Open Unit Disk

Calculus Definitions >

An open unit disk (sometimes just called the unit disk) just means a disc with a radius of one. That’s the inside of the unit circle, or the region in the plane that centered around a given point. It can be defined as
open unit disk

Here, P is the given point in the plane (that we’re centering around). This definition works equally well in the Euclidean plane or complex plane.

If no specifications are given, an open unit disk can be assumed to be the interior of a circle of radius 1 which is centered about the origin. The disk is defined as the region {z: |z| < 1}, where |z| is the complex modulus.

Examples of Open Unit Disk

The basic definition of an open unit disk, given above, is relatively simple. But that doesn’t mean that it always has to look like that; It isn’t always a nice, neat circle centered around an obvious axis. In fact, in other metrics the open unit disk doesn’t even look like a disk at all.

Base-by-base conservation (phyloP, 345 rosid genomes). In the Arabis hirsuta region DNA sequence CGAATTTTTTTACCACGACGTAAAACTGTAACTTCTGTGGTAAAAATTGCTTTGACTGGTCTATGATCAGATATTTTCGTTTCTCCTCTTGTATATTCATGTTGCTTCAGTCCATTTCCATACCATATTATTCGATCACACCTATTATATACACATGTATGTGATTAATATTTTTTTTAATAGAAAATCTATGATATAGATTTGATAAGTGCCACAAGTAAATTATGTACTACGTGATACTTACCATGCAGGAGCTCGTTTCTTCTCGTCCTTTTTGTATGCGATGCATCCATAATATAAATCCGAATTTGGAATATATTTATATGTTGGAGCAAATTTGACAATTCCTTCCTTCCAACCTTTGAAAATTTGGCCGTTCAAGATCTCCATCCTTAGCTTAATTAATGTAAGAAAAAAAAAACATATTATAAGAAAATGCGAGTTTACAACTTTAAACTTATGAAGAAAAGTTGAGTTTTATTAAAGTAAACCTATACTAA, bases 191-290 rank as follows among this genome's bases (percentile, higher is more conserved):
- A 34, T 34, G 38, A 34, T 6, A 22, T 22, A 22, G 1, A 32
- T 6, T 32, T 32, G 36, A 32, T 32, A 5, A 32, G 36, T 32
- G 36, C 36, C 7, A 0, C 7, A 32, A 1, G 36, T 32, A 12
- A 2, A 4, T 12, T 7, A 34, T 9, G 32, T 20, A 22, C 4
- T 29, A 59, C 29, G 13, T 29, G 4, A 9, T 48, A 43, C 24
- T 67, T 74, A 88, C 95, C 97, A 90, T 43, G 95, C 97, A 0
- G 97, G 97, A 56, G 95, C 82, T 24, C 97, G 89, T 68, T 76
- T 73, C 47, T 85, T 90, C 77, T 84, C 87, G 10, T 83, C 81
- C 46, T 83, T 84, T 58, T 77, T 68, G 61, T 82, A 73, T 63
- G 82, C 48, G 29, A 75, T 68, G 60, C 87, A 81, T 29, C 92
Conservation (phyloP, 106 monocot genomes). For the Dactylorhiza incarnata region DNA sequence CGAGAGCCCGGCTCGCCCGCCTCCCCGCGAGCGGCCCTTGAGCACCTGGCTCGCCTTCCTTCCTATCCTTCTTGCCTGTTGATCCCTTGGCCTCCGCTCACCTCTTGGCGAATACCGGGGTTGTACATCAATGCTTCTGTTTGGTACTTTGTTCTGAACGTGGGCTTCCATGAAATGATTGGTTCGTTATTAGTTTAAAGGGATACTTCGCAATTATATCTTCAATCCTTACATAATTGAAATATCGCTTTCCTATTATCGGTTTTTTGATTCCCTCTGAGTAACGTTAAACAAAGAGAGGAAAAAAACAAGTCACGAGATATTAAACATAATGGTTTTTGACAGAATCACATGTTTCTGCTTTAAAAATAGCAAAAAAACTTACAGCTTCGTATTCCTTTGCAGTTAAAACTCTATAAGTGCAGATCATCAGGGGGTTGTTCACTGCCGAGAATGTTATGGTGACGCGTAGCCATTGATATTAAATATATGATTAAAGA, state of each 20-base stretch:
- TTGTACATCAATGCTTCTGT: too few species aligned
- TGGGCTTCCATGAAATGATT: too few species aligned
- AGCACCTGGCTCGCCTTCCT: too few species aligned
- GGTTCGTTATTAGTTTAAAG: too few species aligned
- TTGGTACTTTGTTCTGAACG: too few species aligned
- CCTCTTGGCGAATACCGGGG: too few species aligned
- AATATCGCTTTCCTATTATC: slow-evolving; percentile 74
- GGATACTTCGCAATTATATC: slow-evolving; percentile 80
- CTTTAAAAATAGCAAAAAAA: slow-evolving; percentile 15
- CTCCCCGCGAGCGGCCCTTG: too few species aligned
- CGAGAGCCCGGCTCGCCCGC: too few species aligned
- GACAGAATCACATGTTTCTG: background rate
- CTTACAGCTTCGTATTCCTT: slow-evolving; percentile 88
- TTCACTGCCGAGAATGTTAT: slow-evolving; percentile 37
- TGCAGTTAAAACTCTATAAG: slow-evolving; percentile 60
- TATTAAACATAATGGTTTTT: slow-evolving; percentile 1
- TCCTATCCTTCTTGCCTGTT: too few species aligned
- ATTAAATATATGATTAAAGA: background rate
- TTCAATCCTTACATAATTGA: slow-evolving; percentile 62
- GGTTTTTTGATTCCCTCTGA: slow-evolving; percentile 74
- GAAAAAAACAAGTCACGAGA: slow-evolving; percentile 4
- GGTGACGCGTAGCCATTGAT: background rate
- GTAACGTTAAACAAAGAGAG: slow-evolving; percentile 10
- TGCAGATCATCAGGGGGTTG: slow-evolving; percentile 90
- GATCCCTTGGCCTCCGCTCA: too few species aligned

In both the taxicab metric and Chebyshev metric, unit disks look like squares. Their topology and most of their properties are the same as Euclidean unit disks; they just look different. One property though that is not the same is their area.

In a Euclidean metric, a radius of 1 means that the area of the unit disk is π and perimeter 2pi;. In taxicab metric, though, the perimeter of the unit disk is 8. It has been shown that if we consider all metrics which arise from a norm, the perimeter of the unit disk may be anything from 6 to 8 but cannot deviate from that.

Open Unit Disks in Different Metrics
From top to bottom: open unit disk in the Euclidean metric, taxicab metric, and Chebyshev metric.

Note on the Chebyshev Distance

Given two vectors or points p and q, with standard coordinates pi and qi, the Chebyshev distance is, respectively: DChebyshev(p, q) := maxi (|pi – qi|). See: Distances in classification.


Cafe Scientifique. Distances in Classification. Retrieved December 16, 2019 from:
Gross and Yellen. Graph Theory and Its Applications. Section 8.1: The Topology of Low Dimensions. Retrieved from on November 24, 2019.

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